But The Ladder and Mattachine Review were not the first gay or lesbian publications in America. The first was a low-circulation lesbian magazine, Vice Versa, published in L.A. from June 1947 to February 1948, which featured vehement proclamations such as (in the September 1947 issue) “The Third Sex is here to stay!” and fierce excoriations (in June 1947) of “self-styled judges who smugly carve the standards for society.” The second gay publication in America, ONE, was started by members of Los Angeles Mattachine in 1952. Two years later, when the office of the L.A. postmaster declared that ONE magazine could not be mailed because it contained material that was “obscene, lewd, lascivious, and filthy,” ONE hired a lawyer who took the case all the way to the U.S. Supreme Court. In 1958, the Court concluded that ONE was indeed a homosexual magazine as the postmaster had complained, but that did not mean the publication was obscene. The Post Office had no right to confiscate ONE, the Supreme Court declared. This was the first national gay victory in U.S. history.

         As forward-looking as those mid-20th-century periodicals were, their readership was minuscule compared to that of The Advocate, which started in L.A. as a newsletter after a brutal raid on January 1, 1967, of an L.A. gay bar, the Black Cat, discussed in this section by Eve Goldberg. The Advocate, which became a newspaper and then a magazine, moved to the San Francisco Bay Area in 1974 and later returned to L.A. (Its present circulation of 175,000 makes it America’s most-read LGBT magazine.)

         California also saw some of the first gay protests in America. John Rechy remembers in “Lawrence Brought It All Back Home” that more than a decade before Stonewall, he was in a gay mini-riot against harassing police in downtown L.A. San Francisco saw another mini-riot in 1966, when about fifty black and Latino “queens” fought police harassment in their favorite hangout, Compton’s Cafeteria.4 Californians also made their anger over anti-gay injustices felt in ways short of rioting. In 1951, when authorities tried to suspend the liquor license of San Francisco’s Black Cat Café because it catered to homosexuals, its owner, Sol Stoumen, took the case to the California Supreme Court. The Court restored Stoumen’s liquor license, finding that even homosexuals had the right to free association.5 The 1967 raid on L.A.’s Black Cat was answered by a peaceful public protest that drew 500 demonstrators. The following year saw a dramatic “flower power” protest by gays wielding armfuls of bouquets and occupying the Harbor Division Police Station after a raid on The Patch, a Southern California gay bar. “We’re Americans, too!” the protestors had screamed at the raiding police.6 By spring 1969, some gay activists in California were eschewing flower power in favor of images influenced by Black Power. For instance, with more than a passing nod to the Black Panthers, a gay group that staged angry pickets of anti-gay businesses in San Francisco and L.A. dubbed itself “the Pink Panthers.”7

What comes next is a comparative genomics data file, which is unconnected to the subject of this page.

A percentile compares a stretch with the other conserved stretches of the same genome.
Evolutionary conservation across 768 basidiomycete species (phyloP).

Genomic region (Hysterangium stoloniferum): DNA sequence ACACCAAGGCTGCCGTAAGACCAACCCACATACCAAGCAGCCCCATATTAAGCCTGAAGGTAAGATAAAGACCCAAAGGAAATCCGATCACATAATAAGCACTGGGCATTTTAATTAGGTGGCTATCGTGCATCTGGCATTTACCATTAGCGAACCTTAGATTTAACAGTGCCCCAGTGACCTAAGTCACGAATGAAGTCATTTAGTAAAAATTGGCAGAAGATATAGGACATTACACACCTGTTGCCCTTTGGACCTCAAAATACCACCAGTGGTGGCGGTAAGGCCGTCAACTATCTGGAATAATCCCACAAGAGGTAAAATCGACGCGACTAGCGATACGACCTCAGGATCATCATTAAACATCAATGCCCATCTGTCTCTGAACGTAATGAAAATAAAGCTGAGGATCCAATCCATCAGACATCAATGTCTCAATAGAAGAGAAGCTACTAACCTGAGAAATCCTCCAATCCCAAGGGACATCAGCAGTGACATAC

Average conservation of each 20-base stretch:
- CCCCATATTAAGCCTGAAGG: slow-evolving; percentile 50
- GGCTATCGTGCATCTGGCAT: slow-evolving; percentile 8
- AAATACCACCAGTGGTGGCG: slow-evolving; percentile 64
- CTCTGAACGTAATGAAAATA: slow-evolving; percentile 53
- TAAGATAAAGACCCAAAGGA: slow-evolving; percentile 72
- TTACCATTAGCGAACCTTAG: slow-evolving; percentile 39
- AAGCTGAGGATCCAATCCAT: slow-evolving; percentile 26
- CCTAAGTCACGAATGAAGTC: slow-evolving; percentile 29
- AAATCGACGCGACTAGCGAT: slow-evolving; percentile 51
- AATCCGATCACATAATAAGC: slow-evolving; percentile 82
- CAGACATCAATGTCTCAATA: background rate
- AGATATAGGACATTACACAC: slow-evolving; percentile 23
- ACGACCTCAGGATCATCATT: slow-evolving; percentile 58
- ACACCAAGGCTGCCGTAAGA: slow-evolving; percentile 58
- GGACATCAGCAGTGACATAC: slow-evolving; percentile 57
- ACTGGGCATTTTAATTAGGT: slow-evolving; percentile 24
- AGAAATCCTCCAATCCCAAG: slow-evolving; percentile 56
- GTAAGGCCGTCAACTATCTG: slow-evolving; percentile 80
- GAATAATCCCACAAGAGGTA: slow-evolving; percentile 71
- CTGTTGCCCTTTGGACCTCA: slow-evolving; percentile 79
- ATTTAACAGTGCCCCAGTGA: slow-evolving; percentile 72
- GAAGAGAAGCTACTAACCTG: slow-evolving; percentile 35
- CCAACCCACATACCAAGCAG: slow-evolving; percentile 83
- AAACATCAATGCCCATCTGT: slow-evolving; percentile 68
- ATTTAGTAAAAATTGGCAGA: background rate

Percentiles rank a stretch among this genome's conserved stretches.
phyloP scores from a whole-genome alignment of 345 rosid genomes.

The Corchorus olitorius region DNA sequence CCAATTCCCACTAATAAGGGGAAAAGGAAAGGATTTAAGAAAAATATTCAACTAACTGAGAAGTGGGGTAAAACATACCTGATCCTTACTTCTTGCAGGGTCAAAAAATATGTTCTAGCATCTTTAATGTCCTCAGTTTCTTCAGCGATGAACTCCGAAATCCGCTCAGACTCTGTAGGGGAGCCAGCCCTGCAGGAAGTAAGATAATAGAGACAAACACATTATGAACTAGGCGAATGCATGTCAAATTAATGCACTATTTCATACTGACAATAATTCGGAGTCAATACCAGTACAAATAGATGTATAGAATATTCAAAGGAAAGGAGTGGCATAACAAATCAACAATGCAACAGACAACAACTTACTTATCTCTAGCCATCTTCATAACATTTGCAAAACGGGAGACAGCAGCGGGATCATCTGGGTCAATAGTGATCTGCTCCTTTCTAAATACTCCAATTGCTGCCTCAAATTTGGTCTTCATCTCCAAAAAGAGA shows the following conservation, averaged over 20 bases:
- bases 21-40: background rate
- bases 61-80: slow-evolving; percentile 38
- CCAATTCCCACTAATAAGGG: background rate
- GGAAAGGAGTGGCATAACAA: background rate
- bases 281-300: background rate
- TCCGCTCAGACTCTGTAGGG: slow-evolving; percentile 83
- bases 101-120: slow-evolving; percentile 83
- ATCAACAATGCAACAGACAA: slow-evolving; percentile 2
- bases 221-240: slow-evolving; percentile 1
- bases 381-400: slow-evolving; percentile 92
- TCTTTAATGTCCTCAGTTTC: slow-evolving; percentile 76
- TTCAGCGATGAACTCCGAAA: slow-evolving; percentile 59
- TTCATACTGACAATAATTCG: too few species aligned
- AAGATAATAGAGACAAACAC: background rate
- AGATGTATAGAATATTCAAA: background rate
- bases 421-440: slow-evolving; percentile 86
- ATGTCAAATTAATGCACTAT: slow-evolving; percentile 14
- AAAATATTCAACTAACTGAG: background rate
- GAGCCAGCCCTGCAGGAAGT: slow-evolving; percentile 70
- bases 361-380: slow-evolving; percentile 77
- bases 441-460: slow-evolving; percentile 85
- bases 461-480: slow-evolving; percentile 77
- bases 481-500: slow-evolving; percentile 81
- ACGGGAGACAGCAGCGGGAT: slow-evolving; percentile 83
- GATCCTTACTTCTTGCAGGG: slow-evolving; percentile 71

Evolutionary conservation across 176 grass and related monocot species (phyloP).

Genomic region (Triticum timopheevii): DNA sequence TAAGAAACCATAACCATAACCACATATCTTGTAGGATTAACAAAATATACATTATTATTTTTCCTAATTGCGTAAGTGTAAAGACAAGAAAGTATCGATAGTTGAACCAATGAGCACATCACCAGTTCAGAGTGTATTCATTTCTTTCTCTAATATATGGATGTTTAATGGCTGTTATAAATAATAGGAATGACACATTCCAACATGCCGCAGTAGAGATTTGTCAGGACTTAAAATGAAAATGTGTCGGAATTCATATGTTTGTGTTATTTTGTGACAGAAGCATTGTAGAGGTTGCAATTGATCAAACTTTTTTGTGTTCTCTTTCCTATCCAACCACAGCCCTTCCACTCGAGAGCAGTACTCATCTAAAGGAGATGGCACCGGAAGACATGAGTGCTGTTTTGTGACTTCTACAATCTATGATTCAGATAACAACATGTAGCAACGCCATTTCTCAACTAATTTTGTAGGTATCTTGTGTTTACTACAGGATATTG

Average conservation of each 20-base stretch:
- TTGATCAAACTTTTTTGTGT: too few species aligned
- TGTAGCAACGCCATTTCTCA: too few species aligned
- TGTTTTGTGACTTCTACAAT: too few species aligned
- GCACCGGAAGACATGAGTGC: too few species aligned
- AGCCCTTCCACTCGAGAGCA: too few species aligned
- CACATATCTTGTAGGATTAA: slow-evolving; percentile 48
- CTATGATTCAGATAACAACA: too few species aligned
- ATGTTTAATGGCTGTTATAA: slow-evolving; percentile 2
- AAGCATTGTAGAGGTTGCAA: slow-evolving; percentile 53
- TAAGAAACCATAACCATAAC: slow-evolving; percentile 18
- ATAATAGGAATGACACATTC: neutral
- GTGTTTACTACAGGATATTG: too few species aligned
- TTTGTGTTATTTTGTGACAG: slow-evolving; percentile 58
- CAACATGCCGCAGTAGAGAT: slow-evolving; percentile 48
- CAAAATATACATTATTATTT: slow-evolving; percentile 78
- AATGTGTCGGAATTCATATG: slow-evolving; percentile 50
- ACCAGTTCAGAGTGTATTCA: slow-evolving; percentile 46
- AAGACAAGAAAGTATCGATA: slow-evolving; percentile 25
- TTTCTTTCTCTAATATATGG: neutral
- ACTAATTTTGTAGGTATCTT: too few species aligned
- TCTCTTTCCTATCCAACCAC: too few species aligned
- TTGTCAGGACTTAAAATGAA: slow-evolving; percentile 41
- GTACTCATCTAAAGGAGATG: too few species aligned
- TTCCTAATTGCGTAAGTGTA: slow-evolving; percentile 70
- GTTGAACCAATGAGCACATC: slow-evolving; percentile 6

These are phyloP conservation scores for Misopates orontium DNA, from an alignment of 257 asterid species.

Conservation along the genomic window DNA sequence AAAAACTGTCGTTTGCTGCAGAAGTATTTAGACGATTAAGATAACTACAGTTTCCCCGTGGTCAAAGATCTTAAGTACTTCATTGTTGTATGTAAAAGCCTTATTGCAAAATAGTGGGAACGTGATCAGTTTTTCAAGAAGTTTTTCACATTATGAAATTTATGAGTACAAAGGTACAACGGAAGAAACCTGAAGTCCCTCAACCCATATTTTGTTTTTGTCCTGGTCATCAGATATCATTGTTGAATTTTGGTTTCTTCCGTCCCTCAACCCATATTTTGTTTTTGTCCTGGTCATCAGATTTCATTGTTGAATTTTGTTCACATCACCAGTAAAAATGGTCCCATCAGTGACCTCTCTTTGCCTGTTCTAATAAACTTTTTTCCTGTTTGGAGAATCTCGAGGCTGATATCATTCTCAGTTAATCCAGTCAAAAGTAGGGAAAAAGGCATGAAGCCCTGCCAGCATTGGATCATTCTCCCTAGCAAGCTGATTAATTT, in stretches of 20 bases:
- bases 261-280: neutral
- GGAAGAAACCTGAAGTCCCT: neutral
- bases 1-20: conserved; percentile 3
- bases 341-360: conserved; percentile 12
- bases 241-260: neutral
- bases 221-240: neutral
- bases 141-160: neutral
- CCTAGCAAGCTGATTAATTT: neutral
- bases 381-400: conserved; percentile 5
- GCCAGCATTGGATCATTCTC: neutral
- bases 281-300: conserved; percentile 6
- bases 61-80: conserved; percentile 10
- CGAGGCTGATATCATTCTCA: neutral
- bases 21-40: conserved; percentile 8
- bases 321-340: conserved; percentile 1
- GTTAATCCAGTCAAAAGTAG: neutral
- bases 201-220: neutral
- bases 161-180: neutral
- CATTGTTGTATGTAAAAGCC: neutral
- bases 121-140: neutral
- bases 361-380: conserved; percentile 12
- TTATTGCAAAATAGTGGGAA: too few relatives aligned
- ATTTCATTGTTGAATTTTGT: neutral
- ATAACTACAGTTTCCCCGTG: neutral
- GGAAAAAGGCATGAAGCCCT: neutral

Lesbians and gays on the Left Coast were not the only ones, of course, to protest and agitate for change in the years before Stonewall. John D’Emilio points out in “Frank Kameny Takes It Public” that Kameny, in Washington, D.C., pressed the movement in a more militant and assertive direction than it had ever had, beginning with the 1965 picketing he led in front of the White House, the State Department, and the Pentagon.

         But courageous as all these protests of the 1950s and ’60s were, none was “the hairpin drop heard round the world,” as New York Mattachine president Dick Leitsch immediately recognized the Stonewall Riots to be in the July 1969 issue of his organization’s newsletter. What accounts for the spontaneous explosion of Stonewall was less the preceding twenty years of gay organizing and protest than the widespread militancy and turbulence that characterized the 1960s in big cities throughout America: from the Black Power movement, to the long succession of summertime Black riots, to the huge antiwar movement with its sometimes violent demonstrations, to the riots at the 1968 Democratic Convention in Chicago. In the hot summer of the following year, all of that together led to Stonewall.

October 2018

 

 

 

Footnotes

1.      The effects of San Francisco’s and Los Angeles’ frontier histories on later gay communities are discussed in Nan Alamilla Boyd’s Wide-Open Town: A History of Queer San Francisco to 1965 (University of California Press, 2003); and Lillian Faderman and Stuart Timmons in Gay L.A.: A History of Sexual Outlaws, Power Politics, and Lipstick Lesbians (Basic Books, 2006).

2.      In the mid-20th century “gay” was an umbrella term that described people who would be called “LGBT” in the 21st century.

3.      I discuss Evelyn Hooker’s study and the APA’s declassification of homosexuality in The Gay Revolution: The Story of the Struggle (Simon and Schuster, 2015).

4.      Screaming Queens: The Riot at Compton’s Cafeteria, a documentary by Susan Stryker and Victor Silverman, 2005.

5.      Sol Stoumen v. George R. Reilly, 37 Cal., 2d 713, S.F. no. 18310, August 28, 1951.

6.      “Patch Fights Three-Way Battle,” Los Angeles Advocate, August 1968; and Dick Michaels, “Patch Raids Police Station,” Los Angeles Advocate, September 1968.

7.      “Homo Revolt Blasting Off on Two Fronts,” Berkeley Barb, April 11-17, 1969; Leo E. Laurence, “Gay Revolution,” Vector, April 1969; and Leo E. Laurence, “Gay Strike Hits Southern California, Berkeley Barb, May 2-8, 1970.

 

Lillian Faderman, author of Surpassing the Love of Men: Romantic Friendship and Love Between Women from the Renaissance to the Present (1981), Odd Girls and Twilight Lovers: A History of Lesbian Life in Twentieth-Century America (1991), and The Gay Revolution: The Story of the Struggle (2015), taught history at California State–Fresno until 2007.